Yes, you read that correctly! Instead of starting our reading week with the Queen of Crime, Agatha Christie, I’m exploring a different Golden Age crime author! Christie is always a name I turn to, but I wasn’t feeling either of this year’s possible titles; so I turned to Dean Street Press and their stellar collection of reissues! They were kind enough to provide a copy of one of their 1929 books – “Water Weed” by Alice Campbell – and it turned out to be a fascinating read!

Campbell (1887-1955) had an interesting background; hailing originally from Atlanta, Georgia, she moved to New York City at the age of nineteen and later to Paris. Here she married the American-born artist and writer James Lawrence Campbell, and just prior to WW1 they moved with their first child to England, where they settled and had two more children. “Water Weed” was Campbell’s second book, and it’s an accomplished one!

Longer than the average GA crime novel (at 281 pages) it weaves in a number of different strands which makes it all the more satisfying as a read. The story follows the adventures of a plucky young American, Virginia (Ginny) Carew, who’s on a trip to London. Here, she and her father run into an old friend, Glenn Hillier, but Glenn is changed; from a cheerful, hearty young American, he seems to have turned into a nervy, unsettled person. It soon becomes clear that the problem lies with an older woman, with whom Glenn is besotted; known as the Cuckoo, she and her children, Pam and Henry, live in luxury in the English countryside, and before long Ginny is down for a visit.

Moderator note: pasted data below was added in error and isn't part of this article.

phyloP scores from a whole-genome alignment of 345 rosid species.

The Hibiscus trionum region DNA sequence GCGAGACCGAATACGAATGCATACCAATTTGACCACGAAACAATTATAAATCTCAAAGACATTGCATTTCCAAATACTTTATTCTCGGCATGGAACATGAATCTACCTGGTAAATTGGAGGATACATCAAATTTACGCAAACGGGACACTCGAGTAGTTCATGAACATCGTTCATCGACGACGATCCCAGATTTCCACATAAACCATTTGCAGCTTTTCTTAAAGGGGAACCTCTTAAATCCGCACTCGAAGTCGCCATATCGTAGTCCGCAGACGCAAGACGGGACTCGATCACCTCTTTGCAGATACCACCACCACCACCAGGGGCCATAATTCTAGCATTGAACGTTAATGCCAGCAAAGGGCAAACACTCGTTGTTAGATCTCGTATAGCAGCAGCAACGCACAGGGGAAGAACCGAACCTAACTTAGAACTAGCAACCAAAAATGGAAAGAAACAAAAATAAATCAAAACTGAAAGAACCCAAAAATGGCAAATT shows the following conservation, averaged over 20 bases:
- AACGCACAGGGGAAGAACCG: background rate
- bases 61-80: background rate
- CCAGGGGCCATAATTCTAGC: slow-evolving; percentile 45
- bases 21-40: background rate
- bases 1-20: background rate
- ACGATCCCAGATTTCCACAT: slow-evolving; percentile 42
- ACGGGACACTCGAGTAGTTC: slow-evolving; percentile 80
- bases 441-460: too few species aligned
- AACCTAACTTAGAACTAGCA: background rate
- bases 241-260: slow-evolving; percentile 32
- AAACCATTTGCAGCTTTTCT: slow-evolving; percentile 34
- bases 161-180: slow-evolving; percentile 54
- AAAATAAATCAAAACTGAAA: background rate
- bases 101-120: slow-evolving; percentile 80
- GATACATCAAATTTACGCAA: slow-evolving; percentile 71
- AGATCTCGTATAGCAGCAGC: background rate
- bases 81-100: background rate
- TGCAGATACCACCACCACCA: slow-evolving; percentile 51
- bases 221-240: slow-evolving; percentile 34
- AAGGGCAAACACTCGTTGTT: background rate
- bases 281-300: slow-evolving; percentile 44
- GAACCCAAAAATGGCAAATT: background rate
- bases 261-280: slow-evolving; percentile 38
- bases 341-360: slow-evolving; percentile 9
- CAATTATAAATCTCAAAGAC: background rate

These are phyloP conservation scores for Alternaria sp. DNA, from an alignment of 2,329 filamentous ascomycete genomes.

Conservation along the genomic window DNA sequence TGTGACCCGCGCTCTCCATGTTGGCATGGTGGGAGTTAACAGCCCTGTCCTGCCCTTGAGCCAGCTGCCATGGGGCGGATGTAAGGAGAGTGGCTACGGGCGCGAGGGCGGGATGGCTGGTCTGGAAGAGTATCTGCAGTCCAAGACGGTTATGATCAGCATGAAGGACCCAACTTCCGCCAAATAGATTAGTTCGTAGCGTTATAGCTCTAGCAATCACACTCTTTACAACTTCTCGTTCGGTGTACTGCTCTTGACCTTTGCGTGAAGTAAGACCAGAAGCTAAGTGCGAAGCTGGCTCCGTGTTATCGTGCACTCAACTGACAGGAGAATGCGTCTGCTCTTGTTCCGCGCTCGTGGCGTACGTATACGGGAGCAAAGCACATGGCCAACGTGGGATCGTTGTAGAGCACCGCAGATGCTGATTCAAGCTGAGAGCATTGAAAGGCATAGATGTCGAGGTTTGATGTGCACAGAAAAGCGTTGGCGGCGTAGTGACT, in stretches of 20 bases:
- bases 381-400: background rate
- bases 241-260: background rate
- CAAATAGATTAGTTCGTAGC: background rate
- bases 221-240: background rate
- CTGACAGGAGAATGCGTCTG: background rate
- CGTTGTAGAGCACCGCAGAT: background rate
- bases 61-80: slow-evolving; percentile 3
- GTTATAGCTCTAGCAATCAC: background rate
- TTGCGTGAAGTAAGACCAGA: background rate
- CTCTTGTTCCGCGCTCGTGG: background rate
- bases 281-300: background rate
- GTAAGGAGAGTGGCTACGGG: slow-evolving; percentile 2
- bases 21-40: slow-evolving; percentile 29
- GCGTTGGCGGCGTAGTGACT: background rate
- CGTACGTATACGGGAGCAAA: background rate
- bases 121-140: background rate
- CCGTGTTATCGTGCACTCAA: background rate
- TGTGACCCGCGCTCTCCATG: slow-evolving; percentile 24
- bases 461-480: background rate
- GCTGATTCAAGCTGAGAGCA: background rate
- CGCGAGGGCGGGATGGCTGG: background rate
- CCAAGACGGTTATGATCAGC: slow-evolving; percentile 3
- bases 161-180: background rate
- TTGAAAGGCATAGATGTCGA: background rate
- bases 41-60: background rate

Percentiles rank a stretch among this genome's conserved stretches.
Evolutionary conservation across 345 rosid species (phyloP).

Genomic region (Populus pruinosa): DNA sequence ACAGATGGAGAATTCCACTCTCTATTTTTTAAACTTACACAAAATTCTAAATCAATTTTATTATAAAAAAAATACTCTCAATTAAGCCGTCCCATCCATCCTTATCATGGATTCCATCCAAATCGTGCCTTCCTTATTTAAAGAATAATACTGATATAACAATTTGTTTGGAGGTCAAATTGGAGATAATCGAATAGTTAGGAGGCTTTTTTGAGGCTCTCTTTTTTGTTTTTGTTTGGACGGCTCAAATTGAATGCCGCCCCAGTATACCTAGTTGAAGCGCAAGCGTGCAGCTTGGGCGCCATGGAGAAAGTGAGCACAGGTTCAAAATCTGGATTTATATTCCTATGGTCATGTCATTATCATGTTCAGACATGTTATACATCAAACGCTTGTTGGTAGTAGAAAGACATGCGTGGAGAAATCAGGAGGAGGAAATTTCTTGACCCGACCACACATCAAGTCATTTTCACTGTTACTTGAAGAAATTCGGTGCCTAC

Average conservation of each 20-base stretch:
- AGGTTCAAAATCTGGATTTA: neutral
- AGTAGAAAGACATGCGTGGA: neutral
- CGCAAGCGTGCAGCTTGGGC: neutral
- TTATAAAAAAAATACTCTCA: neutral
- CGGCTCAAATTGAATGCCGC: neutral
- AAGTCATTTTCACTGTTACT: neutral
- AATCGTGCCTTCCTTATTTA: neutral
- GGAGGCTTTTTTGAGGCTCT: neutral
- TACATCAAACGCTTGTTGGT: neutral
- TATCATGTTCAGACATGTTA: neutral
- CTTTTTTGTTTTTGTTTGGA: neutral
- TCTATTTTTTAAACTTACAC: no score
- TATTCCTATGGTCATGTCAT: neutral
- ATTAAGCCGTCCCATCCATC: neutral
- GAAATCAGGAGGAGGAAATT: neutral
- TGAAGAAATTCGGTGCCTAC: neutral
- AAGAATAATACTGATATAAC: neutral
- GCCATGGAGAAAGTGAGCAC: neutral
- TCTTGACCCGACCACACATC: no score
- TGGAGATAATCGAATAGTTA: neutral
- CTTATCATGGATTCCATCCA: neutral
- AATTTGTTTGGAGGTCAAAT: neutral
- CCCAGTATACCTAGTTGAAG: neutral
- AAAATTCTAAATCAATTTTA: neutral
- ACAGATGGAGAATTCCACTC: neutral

However, the country house is anything but an idyllic setting; there are tensions between any number of characters, suspicious retainers, and both Pam and Henry have their quirks. Things build up to the inevitable murder, and further drama occurs because Glenn is a suspect and then disappears, suspected of suicide. Can Ginny get to the truth of things? And is she in danger herself? More than this I will not say, but any potential reader can be reassured that there are twists and turns and drama aplenty!!

Campbell is a really interesting writer and despite my flippant comparison with Christie, both are very different authors. And there’s actually quite a lot to unpack from this book, as I picked up a number of layers! I feel that Campbell brings a different perspective to GA writing, maybe because of her cosmopolitan background, and although the primary focus is on the mystery, it’s not just a whodunnit. Instead, she explores what we would now call mental health issues, healthy and unhealthy relationships and the psychology behind what’s going on. Christie does that too, of course, but perhaps not in the detail that Campbell displays here.

There’s also a surprisingly frank focus for the day on sexual matters and the extreme tendencies of some of the characters! Nothing graphic, of course, but sexual attraction is not underplayed, and Glenn can admit to a love affair, Cuckoo’s preferences can be baldly revealed and the devastating effects of her behaviour on her family clearly spelled out. I sensed also, perhaps, that Campbell was making a contrast between clean, healthy young Americans and decadent, warped Europeans – but maybe I’m reading a little too much in there!

So my first experience of reading Campbell was a fascinating one. She’s an excellent writer and has created here a beguiling blend of mystery, drama, romance and the adventures of Americans in Europe. The story builds to a tense climax, and doesn’t downplay the physical results of assault. Campbell’s heroine Ginny is feisty and convincing, and the story’s ending is a satisfying one. I’m so glad that the #1929Club gave me a chance to discover this author, and thanks again to Dean Street Press for kindly providing a copy – do check out their site for a wonderful collection of reprinted classics! Your TBR may have to expand a little to cope… 😉